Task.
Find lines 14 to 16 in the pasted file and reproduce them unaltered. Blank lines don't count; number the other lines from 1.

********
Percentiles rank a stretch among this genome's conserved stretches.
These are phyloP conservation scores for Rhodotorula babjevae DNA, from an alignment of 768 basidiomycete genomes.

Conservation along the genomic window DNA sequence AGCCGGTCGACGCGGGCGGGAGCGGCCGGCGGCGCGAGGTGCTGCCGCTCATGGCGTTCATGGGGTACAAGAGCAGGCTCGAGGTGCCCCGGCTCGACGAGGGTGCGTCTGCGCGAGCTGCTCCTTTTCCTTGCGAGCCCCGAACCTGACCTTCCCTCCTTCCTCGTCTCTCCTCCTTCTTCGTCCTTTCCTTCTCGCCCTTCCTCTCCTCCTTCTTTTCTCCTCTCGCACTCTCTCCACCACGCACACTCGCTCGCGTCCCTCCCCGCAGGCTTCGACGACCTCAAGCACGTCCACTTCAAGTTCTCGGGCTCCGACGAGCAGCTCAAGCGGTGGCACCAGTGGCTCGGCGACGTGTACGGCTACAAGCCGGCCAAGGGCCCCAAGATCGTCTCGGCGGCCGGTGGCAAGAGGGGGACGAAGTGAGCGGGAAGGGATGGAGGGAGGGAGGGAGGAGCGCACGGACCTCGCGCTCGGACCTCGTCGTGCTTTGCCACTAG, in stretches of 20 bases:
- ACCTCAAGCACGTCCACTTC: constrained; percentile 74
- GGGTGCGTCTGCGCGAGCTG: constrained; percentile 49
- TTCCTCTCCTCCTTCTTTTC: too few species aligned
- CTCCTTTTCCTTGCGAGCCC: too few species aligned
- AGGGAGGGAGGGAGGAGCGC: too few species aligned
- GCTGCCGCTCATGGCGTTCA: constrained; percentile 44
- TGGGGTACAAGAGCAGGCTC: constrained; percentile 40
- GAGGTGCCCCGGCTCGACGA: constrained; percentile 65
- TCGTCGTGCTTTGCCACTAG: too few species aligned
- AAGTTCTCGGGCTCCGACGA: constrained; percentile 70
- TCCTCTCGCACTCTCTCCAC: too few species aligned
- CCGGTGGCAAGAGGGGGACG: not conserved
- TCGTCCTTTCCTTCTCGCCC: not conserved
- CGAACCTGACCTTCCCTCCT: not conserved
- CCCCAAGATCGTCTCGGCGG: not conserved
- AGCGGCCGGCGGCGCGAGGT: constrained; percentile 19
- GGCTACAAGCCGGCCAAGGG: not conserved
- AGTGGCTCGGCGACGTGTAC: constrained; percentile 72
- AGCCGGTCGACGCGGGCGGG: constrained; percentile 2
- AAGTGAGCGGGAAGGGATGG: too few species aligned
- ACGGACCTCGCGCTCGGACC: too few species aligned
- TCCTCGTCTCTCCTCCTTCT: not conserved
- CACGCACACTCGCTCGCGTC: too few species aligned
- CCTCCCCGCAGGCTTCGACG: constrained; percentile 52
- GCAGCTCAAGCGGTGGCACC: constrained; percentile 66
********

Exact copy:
- TCCTCTCGCACTCTCTCCAC: too few species aligned
- CCGGTGGCAAGAGGGGGACG: not conserved
- TCGTCCTTTCCTTCTCGCCC: not conserved